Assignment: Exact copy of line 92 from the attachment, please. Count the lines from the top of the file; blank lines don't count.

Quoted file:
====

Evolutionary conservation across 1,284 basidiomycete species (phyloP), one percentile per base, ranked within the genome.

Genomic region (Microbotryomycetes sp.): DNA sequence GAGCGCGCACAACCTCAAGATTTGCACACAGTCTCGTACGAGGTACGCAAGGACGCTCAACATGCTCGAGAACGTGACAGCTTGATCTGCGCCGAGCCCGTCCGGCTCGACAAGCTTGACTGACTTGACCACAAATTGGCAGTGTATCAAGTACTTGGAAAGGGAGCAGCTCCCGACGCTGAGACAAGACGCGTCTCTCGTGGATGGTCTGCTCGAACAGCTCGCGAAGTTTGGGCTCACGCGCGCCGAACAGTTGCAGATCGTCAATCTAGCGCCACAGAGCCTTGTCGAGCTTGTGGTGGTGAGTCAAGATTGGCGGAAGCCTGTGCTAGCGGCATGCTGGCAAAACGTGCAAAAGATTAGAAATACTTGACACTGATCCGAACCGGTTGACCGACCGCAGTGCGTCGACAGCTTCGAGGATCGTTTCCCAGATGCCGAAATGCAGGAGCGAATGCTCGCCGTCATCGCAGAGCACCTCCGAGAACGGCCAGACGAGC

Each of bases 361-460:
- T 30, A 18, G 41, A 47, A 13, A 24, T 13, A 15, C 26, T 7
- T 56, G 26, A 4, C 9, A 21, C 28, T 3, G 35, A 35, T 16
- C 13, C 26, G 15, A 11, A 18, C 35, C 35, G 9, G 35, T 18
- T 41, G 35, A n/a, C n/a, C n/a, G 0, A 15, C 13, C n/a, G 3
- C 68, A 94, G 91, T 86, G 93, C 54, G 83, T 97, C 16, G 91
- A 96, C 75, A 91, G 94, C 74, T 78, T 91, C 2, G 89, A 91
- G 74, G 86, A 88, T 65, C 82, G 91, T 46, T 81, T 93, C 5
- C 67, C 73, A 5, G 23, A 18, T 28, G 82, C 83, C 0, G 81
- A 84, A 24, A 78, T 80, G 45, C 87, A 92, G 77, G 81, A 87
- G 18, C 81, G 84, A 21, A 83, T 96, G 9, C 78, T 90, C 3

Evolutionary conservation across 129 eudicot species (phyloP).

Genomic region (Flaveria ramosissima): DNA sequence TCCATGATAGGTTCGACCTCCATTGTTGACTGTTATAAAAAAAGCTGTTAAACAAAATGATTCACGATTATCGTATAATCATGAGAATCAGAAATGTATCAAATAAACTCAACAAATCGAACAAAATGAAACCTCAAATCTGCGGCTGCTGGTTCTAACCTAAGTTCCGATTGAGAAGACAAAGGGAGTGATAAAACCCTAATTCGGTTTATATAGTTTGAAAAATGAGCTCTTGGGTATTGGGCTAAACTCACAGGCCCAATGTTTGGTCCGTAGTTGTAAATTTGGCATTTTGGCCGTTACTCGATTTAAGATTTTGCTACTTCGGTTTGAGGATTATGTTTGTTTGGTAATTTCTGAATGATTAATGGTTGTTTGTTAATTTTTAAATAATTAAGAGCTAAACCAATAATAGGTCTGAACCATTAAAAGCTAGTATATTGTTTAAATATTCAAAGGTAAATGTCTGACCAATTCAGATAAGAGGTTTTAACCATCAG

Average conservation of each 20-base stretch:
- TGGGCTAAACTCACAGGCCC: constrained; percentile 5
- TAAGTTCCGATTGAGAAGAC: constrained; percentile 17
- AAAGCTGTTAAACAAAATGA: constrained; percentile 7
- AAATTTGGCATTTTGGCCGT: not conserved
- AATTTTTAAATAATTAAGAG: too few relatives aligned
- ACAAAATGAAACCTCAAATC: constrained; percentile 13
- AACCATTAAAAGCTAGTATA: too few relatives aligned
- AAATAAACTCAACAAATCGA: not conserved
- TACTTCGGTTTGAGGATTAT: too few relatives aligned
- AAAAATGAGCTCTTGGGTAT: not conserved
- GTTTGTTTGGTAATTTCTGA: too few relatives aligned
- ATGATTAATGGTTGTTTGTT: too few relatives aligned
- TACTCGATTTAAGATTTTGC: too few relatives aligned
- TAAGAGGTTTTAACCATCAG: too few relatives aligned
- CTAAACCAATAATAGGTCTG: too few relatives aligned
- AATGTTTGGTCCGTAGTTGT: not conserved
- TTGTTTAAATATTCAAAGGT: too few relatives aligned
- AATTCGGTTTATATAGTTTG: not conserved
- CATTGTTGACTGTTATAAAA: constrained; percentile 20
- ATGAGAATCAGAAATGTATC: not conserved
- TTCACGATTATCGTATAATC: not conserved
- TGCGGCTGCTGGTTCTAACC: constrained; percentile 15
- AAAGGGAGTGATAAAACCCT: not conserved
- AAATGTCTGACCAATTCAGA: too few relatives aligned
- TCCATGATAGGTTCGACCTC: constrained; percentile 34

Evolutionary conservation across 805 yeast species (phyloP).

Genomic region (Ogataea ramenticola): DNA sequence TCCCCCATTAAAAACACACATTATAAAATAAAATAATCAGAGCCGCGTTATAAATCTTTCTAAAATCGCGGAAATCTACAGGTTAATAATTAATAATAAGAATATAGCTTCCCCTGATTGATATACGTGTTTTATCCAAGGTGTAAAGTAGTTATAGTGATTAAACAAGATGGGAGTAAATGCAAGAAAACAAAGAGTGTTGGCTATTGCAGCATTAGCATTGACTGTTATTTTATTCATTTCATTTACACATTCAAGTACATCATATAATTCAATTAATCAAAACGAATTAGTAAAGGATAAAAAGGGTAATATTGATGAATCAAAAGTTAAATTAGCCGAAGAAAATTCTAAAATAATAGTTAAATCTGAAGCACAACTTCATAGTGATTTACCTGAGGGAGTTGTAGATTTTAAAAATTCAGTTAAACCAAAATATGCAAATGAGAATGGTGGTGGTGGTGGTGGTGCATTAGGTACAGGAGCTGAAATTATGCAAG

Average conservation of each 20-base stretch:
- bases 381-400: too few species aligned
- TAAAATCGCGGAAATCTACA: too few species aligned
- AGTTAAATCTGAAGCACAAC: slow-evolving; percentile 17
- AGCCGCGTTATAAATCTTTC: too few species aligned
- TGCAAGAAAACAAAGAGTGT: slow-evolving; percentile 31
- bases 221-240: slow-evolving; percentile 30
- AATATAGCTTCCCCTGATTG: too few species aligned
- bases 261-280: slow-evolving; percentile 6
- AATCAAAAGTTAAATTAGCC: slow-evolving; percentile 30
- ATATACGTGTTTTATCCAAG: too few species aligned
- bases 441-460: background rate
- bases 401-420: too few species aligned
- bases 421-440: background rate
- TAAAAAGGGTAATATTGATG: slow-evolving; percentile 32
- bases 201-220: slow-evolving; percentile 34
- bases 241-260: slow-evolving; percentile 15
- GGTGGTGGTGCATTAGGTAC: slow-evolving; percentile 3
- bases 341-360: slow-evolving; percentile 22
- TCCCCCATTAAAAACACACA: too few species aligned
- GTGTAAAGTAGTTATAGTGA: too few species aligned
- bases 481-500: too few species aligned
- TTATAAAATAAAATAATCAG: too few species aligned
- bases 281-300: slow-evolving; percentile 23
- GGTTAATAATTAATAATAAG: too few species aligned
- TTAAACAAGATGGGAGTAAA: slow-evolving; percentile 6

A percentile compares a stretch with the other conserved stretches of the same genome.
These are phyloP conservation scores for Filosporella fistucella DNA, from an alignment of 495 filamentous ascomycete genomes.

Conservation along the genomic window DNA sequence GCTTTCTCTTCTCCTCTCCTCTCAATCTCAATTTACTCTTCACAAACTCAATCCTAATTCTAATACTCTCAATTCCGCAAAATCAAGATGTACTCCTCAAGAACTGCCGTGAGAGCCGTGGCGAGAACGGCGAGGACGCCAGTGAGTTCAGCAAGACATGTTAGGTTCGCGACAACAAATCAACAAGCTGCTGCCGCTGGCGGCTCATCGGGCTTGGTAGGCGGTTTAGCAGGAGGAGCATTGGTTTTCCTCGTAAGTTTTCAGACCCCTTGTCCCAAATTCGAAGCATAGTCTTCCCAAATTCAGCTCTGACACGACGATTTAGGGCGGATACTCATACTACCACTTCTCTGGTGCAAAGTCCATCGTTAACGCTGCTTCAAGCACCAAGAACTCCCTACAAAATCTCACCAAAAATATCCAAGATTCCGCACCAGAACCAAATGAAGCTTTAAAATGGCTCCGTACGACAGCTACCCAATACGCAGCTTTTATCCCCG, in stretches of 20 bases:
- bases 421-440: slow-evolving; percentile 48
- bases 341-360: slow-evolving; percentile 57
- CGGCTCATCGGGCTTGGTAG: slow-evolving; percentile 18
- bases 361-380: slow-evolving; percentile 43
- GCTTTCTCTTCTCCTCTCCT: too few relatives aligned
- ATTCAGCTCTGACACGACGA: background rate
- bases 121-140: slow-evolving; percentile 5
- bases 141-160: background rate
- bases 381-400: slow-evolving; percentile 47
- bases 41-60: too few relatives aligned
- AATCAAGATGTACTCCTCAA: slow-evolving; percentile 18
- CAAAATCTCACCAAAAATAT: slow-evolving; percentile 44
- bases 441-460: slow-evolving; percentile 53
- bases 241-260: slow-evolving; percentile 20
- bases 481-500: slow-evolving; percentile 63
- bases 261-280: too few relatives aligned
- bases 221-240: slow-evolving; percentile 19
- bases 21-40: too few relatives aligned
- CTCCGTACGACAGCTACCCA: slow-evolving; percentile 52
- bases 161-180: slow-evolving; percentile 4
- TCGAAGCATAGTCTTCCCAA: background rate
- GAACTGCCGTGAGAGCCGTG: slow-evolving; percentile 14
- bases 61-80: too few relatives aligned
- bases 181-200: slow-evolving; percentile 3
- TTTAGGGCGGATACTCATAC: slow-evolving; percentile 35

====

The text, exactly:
- bases 161-180: slow-evolving; percentile 4